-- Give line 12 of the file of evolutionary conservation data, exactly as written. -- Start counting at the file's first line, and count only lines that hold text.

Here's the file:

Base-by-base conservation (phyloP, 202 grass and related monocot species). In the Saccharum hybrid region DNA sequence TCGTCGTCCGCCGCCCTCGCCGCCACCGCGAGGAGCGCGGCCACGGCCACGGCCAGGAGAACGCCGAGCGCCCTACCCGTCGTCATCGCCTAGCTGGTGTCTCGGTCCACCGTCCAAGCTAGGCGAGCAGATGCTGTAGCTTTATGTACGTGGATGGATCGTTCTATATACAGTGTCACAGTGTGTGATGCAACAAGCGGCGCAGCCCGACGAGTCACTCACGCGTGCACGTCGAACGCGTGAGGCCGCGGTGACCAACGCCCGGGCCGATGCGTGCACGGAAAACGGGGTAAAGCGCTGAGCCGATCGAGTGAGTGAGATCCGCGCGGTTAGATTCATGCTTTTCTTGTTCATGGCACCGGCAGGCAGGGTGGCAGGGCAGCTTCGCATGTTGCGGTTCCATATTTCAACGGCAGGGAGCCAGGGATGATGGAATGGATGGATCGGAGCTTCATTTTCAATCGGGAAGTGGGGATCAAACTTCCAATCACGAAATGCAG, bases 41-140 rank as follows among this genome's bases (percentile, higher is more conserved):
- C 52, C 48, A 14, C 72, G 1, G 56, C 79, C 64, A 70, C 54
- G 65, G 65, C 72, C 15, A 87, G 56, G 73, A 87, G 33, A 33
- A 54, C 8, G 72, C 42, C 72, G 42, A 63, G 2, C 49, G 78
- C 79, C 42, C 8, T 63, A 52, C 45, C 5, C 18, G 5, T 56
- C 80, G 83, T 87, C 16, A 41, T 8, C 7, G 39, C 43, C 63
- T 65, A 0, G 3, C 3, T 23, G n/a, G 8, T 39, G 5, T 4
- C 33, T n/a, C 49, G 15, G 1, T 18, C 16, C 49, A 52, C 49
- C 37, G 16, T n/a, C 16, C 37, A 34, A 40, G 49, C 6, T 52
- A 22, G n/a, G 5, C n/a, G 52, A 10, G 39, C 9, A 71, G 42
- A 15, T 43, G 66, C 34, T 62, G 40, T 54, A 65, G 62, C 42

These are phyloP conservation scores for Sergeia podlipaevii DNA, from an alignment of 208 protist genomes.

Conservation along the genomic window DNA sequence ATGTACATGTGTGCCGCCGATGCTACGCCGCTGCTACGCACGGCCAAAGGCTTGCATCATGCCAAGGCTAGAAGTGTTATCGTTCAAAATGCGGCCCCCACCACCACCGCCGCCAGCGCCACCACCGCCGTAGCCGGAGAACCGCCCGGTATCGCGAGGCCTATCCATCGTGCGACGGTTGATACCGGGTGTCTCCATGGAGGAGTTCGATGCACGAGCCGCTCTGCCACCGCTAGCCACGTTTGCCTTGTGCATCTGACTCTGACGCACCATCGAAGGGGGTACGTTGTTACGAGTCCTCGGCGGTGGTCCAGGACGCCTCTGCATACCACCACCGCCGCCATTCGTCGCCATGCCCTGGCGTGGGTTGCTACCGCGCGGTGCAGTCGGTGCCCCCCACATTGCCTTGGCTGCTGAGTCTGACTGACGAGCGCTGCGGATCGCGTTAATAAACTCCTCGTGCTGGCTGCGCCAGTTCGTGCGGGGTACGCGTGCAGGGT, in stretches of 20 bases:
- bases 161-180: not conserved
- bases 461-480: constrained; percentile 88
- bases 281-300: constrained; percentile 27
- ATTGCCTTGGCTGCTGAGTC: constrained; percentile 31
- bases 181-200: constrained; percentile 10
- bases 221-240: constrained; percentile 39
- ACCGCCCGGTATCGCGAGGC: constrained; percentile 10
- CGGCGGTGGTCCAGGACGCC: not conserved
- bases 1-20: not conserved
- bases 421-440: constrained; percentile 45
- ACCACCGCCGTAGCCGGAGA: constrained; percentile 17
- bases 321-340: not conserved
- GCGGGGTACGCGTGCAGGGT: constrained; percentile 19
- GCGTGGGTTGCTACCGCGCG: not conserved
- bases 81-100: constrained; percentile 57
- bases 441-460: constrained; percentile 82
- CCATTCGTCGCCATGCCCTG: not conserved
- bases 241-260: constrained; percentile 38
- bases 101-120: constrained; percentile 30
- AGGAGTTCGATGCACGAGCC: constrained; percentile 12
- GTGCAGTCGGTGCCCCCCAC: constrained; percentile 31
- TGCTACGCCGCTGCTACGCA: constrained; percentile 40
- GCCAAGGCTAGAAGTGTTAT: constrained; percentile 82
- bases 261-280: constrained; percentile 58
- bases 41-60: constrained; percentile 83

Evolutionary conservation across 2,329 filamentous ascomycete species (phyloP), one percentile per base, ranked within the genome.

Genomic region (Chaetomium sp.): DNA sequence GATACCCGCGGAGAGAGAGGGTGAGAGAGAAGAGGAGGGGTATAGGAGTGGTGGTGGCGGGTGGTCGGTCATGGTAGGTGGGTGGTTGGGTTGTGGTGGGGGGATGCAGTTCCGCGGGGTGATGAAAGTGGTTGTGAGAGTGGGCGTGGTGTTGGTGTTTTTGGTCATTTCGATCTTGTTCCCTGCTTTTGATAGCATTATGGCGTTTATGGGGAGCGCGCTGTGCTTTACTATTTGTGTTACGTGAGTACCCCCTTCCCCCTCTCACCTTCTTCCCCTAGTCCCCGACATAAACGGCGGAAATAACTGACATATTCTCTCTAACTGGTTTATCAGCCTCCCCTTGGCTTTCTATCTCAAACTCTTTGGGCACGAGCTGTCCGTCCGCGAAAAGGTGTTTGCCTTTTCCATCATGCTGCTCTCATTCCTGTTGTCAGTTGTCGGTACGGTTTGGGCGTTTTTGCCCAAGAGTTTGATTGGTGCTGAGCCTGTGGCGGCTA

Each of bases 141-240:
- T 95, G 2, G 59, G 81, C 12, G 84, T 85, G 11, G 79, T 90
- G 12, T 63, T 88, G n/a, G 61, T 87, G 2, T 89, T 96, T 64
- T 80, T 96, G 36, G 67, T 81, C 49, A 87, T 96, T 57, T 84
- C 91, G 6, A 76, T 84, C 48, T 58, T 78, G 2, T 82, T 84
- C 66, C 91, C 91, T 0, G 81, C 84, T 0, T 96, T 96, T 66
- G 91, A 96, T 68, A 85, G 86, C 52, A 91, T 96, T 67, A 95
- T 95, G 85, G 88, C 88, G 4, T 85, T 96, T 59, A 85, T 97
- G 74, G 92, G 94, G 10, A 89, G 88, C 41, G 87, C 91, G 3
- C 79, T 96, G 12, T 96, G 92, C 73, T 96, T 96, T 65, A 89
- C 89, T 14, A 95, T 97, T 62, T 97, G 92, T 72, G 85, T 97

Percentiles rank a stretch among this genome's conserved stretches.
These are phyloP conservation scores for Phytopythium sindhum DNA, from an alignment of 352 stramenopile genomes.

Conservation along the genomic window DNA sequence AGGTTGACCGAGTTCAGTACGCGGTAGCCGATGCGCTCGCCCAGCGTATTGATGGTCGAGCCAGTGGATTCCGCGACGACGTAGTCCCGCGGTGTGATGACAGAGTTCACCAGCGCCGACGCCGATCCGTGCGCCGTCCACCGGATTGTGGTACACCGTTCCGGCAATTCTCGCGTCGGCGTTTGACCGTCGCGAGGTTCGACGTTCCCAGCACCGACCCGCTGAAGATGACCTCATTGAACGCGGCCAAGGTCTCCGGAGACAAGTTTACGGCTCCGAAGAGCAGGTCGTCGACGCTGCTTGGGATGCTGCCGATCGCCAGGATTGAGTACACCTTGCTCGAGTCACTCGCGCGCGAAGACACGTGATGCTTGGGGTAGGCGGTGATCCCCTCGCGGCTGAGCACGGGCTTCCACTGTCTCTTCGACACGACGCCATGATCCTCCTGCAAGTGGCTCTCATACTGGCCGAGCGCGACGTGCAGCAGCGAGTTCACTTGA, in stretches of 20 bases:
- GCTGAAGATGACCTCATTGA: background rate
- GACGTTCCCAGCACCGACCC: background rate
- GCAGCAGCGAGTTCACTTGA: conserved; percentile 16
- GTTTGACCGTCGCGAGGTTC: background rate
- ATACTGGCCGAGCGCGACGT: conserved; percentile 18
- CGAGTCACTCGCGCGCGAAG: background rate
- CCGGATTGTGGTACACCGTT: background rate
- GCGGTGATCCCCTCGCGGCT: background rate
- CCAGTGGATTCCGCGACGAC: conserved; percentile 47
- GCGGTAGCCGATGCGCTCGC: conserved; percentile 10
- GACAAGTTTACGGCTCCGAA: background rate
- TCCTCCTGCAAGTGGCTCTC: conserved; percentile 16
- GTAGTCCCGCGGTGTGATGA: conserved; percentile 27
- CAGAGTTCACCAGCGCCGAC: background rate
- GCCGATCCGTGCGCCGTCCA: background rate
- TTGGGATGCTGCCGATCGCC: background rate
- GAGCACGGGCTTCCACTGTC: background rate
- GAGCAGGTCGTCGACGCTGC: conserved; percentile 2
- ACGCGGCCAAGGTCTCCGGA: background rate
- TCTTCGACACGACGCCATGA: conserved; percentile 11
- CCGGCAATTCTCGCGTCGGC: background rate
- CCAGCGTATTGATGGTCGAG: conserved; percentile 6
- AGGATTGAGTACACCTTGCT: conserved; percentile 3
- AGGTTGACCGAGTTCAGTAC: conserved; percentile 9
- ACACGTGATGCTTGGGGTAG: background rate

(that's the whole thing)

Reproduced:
These are phyloP conservation scores for Sergeia podlipaevii DNA, from an alignment of 208 protist genomes.